I’m a vocabulary nut. I admit it. I love words. Little words, big words, unusual words, archaic words. Ever since high school, it’s been my practice to keep a piece of paper in the front of the book I’m reading, so I can mark down unfamiliar words and look them up the next day. Whenever I look up a word, I underline it, and these days, if you were to flip through my battered Random House Dictionary of the English Language, you’d be hard pressed to find a page that didn’t have three or four words underlined.
Not surprisingly, this obsession overflows into my writing. I love being able to share a word that perfectly describes something. I’m ecstatic when a particular word absolutely nails what I’m trying to say. But what happens when an author’s audience isn’t as interested in their vocabulary as the author is in his?
It’s a sad fact that modern society is no longer as literate as it once was—and most authors don’t seem to be doing a lot to raise the bar. Literary agent Noah Lukeman, author of the popular The First Five Pages: A Writer’s Guide to Staying Out of the Rejection Pile, shares the lamentation:
…extended vocabulary, if properly used, is impressive. It is rare to come across unusual words in manuscripts these days. It is as if all of today’s writers were working from a high school-level vocabulary—and writers who do use unusual words more often than not misuse them.The arguments against using large and possibly unfamiliar words include the idea that an author must match his writing to his readers’ level. If his readers aren’t likely to recognize a word, then its usage will only serve to confuse the reader and possibly even alienate him. Plus, there’s always the risk of committing the cardinal sin of drawing the reader’s attention away from the story to the author himself. Some people claim that the use of large words is a cheap gimmick by the author that says, in essence, “Look at me! Look how smart I am!” These arguments certainly aren’t without merit.
In his 1946 essay “Politics and the English Language,” British satirist George Orwell outlined a “remedy of six rules” to combat what he considered the “ugly and inaccurate” writing of the day. In the light of the solid advice of Rule #3 that one should “never use a long word where a short will do,” it’s easy to lose sight of the fact that a long, specific word beats the pants off a short, general word any day of the week.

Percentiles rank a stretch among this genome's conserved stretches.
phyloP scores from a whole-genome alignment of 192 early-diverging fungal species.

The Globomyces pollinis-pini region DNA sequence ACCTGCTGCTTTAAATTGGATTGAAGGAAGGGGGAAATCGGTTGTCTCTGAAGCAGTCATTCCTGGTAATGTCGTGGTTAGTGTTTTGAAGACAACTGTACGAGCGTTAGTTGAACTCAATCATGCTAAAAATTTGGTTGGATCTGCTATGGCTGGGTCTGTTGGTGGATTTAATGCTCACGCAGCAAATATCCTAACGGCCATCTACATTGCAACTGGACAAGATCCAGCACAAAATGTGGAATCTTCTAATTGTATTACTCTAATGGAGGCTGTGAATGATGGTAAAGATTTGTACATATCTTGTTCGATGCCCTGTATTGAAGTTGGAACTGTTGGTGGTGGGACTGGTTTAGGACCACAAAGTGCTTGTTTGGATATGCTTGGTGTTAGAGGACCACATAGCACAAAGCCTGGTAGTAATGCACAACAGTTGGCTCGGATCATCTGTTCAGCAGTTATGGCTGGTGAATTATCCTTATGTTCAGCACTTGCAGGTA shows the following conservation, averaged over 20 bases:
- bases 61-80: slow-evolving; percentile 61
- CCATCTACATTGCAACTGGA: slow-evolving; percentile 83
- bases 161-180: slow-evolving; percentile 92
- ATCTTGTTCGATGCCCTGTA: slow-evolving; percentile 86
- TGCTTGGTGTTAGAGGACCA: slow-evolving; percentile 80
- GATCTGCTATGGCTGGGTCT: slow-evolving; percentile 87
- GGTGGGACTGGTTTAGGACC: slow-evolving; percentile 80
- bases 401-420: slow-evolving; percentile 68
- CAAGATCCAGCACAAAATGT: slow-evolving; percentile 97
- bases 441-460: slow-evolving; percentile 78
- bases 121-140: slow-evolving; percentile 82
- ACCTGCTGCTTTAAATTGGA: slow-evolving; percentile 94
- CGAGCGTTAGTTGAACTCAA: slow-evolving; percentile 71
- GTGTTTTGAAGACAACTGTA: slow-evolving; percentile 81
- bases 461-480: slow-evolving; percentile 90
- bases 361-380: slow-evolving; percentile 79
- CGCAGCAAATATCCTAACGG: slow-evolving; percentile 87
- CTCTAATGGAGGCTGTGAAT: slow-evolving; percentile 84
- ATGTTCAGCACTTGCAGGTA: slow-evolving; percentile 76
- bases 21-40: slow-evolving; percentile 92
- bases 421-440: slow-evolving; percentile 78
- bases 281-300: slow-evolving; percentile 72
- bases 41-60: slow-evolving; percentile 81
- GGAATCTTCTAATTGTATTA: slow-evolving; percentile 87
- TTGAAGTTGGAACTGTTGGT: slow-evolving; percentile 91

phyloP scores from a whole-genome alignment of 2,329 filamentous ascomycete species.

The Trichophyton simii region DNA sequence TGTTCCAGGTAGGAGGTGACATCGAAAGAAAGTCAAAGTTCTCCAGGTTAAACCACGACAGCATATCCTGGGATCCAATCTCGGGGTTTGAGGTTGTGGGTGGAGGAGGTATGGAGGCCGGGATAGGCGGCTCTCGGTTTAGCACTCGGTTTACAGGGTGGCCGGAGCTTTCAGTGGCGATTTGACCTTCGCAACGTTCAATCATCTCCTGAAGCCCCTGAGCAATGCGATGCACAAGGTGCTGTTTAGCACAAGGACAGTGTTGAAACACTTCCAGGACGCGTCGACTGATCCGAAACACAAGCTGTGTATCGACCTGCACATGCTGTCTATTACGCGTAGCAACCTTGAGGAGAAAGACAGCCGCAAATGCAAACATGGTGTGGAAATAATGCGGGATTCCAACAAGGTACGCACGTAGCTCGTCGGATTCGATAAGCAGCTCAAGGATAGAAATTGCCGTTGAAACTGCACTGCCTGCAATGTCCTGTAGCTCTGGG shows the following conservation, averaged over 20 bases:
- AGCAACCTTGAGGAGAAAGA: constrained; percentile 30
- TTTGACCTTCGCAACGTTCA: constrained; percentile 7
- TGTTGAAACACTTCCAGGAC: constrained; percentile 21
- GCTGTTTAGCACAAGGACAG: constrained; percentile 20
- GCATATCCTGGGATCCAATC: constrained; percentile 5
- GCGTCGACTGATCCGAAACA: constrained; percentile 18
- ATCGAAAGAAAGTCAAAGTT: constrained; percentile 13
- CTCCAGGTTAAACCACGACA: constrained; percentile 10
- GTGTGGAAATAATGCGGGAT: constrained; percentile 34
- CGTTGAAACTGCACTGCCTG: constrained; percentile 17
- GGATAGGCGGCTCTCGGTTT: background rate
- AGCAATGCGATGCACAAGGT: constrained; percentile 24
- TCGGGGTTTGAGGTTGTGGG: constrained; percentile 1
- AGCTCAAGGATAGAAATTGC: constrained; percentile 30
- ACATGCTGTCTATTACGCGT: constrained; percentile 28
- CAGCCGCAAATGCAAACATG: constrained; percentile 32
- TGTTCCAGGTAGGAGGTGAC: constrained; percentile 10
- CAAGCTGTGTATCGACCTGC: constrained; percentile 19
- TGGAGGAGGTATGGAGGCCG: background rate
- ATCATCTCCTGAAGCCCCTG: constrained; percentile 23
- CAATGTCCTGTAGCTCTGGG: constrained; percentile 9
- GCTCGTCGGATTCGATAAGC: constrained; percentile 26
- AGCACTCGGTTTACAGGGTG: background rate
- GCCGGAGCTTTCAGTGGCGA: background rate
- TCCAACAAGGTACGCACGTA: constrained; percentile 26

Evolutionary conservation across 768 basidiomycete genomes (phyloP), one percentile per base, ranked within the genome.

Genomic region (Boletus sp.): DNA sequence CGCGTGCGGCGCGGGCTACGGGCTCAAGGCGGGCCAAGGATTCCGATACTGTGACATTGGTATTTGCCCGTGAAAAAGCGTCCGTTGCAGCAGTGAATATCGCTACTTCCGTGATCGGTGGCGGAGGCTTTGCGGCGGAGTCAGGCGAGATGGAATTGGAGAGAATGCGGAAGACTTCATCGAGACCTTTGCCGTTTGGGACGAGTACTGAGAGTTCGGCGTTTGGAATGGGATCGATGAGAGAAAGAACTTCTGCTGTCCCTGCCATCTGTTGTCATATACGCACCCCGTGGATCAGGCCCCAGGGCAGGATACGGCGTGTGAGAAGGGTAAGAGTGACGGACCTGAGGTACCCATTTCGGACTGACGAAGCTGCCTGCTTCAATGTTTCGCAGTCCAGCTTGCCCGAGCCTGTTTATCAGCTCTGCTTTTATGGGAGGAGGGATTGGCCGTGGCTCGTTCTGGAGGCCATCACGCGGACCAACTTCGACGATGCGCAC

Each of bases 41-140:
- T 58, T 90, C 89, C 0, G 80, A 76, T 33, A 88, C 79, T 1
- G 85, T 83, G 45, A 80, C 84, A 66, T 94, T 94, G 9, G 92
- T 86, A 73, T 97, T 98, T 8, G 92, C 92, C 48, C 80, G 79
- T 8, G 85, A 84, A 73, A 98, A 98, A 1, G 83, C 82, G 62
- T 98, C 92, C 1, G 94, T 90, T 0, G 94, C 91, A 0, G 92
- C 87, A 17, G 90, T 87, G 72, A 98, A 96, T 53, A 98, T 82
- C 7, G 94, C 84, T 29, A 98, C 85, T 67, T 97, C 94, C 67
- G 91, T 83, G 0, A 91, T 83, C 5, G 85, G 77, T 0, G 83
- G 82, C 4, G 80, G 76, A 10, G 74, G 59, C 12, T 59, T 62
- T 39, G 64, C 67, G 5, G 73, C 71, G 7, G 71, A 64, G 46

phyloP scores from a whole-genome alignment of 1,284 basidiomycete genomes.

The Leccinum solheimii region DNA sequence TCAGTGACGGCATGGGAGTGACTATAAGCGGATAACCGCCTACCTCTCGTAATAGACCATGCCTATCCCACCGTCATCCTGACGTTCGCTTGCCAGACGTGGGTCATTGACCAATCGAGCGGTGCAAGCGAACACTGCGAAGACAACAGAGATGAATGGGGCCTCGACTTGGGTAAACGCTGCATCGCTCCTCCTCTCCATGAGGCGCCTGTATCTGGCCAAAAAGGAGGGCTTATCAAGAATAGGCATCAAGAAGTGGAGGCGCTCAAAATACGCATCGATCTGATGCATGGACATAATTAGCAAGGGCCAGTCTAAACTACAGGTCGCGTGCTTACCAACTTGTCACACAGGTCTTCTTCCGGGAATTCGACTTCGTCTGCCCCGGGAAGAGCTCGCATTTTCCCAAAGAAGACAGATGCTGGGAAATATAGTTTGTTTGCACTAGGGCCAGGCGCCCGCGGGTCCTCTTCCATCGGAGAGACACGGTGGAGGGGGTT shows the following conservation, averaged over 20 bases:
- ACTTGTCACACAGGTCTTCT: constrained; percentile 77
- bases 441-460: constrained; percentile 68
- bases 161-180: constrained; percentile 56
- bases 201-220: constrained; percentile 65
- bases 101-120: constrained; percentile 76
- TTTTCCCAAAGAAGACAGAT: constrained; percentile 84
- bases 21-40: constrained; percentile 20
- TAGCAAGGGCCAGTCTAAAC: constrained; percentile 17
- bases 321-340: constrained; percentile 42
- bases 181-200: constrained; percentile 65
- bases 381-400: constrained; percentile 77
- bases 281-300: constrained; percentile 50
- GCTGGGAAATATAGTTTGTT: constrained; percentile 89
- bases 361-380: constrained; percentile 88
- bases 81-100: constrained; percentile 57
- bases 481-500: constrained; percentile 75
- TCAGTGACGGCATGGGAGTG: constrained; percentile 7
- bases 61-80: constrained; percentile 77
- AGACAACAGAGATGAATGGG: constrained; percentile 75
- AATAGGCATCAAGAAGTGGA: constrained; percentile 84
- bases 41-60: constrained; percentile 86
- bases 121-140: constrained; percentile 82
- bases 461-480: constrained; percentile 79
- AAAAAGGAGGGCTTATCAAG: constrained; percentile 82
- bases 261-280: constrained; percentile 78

But what if the long word isn’t necessarily going to be familiar to the reading public? What’s a writer to do? Do we dumb down our writing, simplify it, cut out the beauty and precision of millennia of linguistic evolution—and with every deletion risk the permanent maiming of our language? Or do we stretch ourselves to embrace the endless possibilities lurking in our dictionaries? Award-winning non-fiction author Michael Perry commented that:
If the word is beautiful, unusual, attractive, it sounds cool, it’s got great rhythm—and, by the way, it means exactly what you mean to say—why shouldn’t you use it? Why in this day and age should we be apologizing for keeping these words alive? We’re killin’ ‘em. We’re doing away with them as fast as we can…. It’s not about being snobby. It’s about being excited about language.A book is a contract between writer and reader. The writer bears the responsibility to do his best to make his work legible and precise; but readers also bear a responsibility: to rise to the book’s intellectual challenge. Although books are, all too often, relegated to mere entertainment, they are also an endless source of education. And, as such, the reader should expect to be lifted above himself in some way. As writers, we should strive to lift the reader. But, like any good teacher, we must also make sense. We must find the balance between asking a reader to grow—and losing him completely. We’re all striving toward that balance. Here’s to reaching it!
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Story by K.M. Weiland